Mercyhurst Magazine Spring 2018

In August 2017, Mercyhurst announced that it had become an “Ofcial University Partner” of the U.S. Brig Niagara. Just months earlier, seven Hurst students enjoyed a journey of a lifetime, setting sail for two weeks on the reconstructed replica of the 19th century warship that sailed and fought during the 1813 Battle of Lake Erie. Nine students are already registered to make the trip this summer, and it’s expected to become an annual ofering.

The students will enroll in Professor Ben Scharf’s course on the history of the Great Lakes, which covers everything from the native peoples who inhabited the region to its pivotal role in the War of 1812 to its current post-industrial condition. But for students the highlight is living aboard the Niagara and learning traditional seafaring skills from professional crew members. home for retired veterans since her freshman year. Her flm covers the history of the home since its founding in 1836, and includes interviews with residents, employees and others with a personal connection to the home. Sydney was also the frst Mercyhurst student named a “Historical Scholar” by the Gilder Lehrman Institute of American History, one of just 15 in the nation chosen to enjoy a week in New York City attending seminars and lectures and touring historic sites. Dr. Averill Earls, the newest member of the Hagen History Department faculty, will shepherd the flmmaking program. Last spring, students in her Digital History: Storytelling class used the popular new medium of podcasts to tell historical stories. The frst series, titled “Hurstories,” covered topics like Mercyhurst and its assorted hauntings, shipbuilding in the Erie harbor, Erie County & the Civil War, building the Erie Canal, and smuggling around Lake Erie. (Check them out at .) Now a social studies teacher in Mooresville, North Carolina, he says the program prepared him well. “Being a history major allowed me to take a lot of high-level history courses with great professors, do in-depth research and writing, and generally learn to act as a historian in addition to being a teacher,” he explains. “I like to think of myself as a historian who teaches rather than a teacher who happens to know history.” Keven is currently teaching world history, AP U.S. Government & Politics, and AP European History, a course he redesigned for the school. He’s also the head cross country coach, assistant coach for the track & feld team, the world history team lead, and a senior project advisor.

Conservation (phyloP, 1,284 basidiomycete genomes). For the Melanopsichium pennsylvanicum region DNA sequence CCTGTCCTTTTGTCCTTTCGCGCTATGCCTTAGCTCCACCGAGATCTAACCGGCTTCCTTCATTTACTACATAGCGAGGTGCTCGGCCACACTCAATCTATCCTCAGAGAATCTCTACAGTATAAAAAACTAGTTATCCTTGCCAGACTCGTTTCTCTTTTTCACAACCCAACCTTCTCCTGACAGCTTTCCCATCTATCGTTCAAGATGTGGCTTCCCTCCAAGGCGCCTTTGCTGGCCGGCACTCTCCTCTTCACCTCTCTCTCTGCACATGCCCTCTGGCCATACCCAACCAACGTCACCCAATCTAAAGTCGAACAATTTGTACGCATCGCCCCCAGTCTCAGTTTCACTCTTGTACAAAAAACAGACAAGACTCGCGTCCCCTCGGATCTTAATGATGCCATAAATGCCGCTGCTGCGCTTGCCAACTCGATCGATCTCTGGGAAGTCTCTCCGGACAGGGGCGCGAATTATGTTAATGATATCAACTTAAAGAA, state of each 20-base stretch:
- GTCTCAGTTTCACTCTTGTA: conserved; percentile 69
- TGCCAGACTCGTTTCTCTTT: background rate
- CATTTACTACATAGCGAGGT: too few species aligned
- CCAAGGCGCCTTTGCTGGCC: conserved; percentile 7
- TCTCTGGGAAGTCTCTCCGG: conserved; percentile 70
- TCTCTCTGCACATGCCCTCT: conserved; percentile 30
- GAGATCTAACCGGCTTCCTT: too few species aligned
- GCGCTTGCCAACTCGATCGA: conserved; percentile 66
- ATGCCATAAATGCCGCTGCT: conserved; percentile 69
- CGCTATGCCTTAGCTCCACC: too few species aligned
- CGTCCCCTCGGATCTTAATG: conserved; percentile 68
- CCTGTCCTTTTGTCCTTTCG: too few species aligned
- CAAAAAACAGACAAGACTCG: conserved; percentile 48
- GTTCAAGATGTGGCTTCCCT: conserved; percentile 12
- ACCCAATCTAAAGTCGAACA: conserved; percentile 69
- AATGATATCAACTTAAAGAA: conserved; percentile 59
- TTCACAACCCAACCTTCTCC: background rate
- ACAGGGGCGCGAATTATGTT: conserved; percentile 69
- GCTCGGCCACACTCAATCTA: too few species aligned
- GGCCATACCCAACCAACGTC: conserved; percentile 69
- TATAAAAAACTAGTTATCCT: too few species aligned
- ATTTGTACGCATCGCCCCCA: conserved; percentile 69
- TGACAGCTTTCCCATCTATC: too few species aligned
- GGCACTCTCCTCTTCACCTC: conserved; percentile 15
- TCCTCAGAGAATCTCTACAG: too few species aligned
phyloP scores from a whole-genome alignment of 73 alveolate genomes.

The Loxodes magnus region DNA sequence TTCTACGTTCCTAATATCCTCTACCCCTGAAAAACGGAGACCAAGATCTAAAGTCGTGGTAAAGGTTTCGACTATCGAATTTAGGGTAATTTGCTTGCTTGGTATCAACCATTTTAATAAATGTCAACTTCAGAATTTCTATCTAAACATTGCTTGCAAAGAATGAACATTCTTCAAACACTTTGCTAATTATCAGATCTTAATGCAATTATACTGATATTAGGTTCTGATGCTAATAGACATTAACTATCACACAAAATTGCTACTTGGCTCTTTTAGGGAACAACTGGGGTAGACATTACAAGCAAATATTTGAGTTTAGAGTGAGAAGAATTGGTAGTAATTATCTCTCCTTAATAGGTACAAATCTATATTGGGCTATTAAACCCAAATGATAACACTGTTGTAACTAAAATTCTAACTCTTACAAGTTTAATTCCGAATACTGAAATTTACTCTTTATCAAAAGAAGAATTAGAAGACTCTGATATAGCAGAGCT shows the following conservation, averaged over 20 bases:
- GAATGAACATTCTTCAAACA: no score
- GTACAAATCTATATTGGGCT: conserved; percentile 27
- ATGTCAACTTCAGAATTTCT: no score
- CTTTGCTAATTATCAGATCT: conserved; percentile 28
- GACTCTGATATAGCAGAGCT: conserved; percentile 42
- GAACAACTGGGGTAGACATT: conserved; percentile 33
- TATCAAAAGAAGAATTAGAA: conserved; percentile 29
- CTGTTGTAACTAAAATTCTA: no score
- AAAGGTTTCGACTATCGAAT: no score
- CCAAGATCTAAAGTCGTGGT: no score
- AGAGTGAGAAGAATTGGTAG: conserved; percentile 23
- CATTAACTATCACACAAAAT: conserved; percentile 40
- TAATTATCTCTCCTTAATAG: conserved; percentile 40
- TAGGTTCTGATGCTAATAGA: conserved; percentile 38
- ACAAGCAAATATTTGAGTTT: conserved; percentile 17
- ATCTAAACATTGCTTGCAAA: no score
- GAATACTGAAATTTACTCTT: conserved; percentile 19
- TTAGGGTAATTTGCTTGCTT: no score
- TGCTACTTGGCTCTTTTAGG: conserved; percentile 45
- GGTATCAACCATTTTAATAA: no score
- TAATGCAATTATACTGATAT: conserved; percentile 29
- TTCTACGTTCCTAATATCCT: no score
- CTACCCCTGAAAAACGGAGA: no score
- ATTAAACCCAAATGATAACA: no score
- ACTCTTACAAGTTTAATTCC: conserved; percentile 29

Students in Mercyhurst’s Public History program are front and center in eforts to document Erie’s past and widely share the stories uncovered. Dr. Chris Magoc, who started the Public History program in 2003, says his students’ senior projects often live on long after they’ve graduated. Just a few examples: • “You Are Here, We Are Here: A Portrait of Erie’s Historic Eastside Multicultural Community.” Students

partnered with the Sisters of St. Joseph Neighborhood Network to help transform the image of Erie’s east side. Erie Insurance underwrote production of a booklet describing the cross-cultural diversity of the area, and other grants will allow students to expand the efort with oral history interviews, photos and more. A comprehensive inventory of 31,000 historic buildings in Erie County, begun by Steve Bukowski ’12, who photographed and documented 500 properties in the city. In 2014 Bukowski’s senior project became the basis for the production of the Erie County Cultural Heritage Plan (adopted in 2017), and four other public history students worked on parts of the inventory and plan. “African Americans in Erie County: A Heritage Trail.” Adriana Houseman ‘11 researched and produced a driving tour of 22 sites related to the rich history of African Americans in the Erie region. Now, thanks to a grant from Erie Arts and Culture, current students will work with a team of community historians to publish an illustrated brochure and create a website featuring oral histories and additional information about the sites.

Sydney Van Leeuwen knew she wanted to combine her love of history with documentary flmmaking. So she created her own contract minor by combining courses in history, communication, photography and art. It was so successful that it’s become the prototype for a regular documentary flmmaking concentration proposed for next fall. In the meantime, Sydney’s wrapping up her senior project: a documentary on Erie’s Soldiers’ & Sailors’ Home. The topic was a natural, since she’d been volunteering at the

Keven Gregg ’12 ‘13M was one of the frst students to complete Mercyhurst’s innovative 4 + 1 program, earning both an undergraduate degree in history and a master’s degree in secondary education in just fve years. “This program seemed like a no-brainer to me,” he says. “I could get my graduate degree at a discounted price before even starting my career, so once I started teaching I wouldn’t have to worry about ‘going back to school.’”


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